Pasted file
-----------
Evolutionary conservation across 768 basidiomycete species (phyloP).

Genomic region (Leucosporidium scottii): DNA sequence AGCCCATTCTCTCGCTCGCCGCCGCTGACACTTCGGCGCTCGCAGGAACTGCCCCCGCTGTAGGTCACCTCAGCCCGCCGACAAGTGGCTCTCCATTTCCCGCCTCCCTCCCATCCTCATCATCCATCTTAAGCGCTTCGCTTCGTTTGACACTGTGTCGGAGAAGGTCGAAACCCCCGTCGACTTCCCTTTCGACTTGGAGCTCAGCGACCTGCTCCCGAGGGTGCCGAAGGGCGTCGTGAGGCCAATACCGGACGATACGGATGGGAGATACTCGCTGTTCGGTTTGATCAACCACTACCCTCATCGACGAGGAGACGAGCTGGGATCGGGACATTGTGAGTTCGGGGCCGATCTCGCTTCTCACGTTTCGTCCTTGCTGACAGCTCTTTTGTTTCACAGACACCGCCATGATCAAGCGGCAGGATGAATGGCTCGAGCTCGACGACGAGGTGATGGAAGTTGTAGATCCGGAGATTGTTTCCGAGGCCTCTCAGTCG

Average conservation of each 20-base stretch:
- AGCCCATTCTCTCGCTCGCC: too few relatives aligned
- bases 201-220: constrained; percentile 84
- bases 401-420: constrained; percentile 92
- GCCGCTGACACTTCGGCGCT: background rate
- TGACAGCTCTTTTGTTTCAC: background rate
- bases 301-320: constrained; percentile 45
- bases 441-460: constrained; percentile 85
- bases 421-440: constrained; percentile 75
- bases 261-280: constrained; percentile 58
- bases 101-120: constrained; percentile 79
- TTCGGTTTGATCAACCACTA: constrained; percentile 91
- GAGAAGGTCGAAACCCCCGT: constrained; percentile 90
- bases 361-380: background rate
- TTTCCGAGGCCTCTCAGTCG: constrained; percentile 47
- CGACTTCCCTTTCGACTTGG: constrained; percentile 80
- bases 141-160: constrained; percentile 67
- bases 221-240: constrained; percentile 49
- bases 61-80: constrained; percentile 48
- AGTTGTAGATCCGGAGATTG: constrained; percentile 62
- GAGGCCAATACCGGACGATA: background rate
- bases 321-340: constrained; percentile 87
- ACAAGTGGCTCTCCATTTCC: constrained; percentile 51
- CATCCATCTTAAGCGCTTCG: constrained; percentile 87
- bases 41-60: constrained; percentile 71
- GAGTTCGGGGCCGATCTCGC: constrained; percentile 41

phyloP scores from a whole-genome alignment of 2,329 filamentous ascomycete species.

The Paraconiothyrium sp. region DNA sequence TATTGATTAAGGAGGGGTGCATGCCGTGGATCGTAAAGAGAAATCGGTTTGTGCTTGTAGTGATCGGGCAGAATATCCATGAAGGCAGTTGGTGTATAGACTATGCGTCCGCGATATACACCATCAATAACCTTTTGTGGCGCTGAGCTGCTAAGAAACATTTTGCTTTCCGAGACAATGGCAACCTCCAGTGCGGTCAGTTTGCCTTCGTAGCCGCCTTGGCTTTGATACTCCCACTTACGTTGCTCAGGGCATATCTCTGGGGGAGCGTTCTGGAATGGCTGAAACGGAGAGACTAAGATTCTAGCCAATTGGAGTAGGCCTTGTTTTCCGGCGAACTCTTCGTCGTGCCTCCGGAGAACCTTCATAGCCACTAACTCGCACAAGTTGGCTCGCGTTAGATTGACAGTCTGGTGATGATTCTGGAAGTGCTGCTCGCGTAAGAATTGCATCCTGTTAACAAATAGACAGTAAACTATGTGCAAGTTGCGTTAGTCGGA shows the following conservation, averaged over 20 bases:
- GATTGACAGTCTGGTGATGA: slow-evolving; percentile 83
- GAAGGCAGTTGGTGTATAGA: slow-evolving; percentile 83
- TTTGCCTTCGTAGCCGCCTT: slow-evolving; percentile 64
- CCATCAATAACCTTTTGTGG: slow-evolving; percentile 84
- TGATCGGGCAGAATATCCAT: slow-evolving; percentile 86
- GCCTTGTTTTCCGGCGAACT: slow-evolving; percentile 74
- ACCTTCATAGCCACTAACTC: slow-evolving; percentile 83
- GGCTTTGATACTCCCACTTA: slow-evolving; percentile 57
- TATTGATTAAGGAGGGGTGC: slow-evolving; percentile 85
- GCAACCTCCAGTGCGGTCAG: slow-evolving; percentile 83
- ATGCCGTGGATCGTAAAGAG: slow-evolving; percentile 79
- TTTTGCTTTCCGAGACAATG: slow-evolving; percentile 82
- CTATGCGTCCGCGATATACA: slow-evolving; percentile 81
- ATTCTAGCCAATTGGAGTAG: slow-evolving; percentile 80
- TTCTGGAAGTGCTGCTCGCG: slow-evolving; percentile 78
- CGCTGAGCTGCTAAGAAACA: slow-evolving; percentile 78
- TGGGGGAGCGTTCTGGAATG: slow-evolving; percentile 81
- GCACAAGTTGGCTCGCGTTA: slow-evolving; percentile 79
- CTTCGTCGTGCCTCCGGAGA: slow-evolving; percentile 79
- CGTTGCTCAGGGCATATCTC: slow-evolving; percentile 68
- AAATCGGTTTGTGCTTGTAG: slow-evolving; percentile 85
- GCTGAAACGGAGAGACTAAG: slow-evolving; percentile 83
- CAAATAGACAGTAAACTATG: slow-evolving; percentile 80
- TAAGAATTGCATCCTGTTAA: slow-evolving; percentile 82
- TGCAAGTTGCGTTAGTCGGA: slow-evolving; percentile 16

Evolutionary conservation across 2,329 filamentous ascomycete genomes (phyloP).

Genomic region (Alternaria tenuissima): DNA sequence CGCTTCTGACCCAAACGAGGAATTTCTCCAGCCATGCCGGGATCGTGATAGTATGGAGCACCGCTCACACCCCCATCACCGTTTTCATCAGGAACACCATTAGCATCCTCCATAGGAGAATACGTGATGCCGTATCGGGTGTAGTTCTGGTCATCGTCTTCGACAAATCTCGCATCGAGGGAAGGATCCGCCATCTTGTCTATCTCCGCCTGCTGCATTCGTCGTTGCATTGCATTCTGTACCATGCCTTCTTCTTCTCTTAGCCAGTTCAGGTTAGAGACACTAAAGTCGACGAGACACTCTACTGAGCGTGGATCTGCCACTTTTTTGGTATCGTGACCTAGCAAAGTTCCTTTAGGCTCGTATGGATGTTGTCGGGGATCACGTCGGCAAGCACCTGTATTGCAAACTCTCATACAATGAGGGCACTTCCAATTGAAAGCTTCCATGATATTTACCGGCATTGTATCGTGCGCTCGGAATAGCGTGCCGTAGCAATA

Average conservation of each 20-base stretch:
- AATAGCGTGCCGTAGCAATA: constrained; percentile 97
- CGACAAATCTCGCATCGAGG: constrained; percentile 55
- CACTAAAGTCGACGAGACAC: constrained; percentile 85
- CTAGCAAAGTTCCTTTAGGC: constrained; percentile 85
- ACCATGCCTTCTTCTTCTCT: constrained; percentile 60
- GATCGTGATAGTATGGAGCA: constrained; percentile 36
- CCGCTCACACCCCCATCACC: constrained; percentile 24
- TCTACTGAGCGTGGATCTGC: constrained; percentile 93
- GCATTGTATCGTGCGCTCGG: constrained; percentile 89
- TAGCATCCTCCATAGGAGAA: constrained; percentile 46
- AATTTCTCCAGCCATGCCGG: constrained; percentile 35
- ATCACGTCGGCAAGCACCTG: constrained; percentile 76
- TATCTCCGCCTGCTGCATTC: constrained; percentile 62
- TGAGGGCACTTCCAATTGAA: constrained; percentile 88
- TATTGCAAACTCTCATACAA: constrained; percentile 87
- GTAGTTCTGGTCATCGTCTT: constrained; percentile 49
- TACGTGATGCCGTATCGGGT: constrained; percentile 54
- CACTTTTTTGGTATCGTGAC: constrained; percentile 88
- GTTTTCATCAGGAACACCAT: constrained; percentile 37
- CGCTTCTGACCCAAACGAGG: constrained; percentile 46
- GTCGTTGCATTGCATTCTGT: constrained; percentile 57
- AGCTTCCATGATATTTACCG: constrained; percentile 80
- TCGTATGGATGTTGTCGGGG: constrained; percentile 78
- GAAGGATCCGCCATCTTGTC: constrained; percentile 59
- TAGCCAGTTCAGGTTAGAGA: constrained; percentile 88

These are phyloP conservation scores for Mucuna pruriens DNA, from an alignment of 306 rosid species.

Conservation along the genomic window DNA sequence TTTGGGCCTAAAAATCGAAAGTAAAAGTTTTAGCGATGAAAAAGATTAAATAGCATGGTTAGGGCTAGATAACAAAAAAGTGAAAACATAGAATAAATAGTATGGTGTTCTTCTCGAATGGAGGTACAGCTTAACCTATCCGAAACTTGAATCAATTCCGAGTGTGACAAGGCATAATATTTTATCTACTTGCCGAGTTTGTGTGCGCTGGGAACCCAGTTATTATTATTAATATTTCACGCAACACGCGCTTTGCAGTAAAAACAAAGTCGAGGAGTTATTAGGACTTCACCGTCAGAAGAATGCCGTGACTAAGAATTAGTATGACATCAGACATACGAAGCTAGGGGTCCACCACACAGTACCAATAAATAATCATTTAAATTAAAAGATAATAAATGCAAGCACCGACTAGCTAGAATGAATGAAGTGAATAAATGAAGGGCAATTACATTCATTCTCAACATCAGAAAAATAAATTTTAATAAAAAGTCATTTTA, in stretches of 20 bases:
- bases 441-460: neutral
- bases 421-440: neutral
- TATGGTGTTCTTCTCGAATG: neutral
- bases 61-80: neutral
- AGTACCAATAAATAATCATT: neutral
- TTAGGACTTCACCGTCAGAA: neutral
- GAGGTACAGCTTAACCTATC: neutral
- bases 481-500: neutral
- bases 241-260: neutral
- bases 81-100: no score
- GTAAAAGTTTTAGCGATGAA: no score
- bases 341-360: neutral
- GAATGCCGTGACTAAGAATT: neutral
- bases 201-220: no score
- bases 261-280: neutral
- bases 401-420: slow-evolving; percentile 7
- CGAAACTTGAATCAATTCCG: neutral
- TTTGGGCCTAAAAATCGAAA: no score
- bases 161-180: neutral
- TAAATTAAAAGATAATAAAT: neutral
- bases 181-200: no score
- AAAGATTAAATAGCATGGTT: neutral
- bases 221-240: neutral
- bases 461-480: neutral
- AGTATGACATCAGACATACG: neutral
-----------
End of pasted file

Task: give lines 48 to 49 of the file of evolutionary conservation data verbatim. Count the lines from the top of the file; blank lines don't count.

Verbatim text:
- GCACAAGTTGGCTCGCGTTA: slow-evolving; percentile 79
- CTTCGTCGTGCCTCCGGAGA: slow-evolving; percentile 79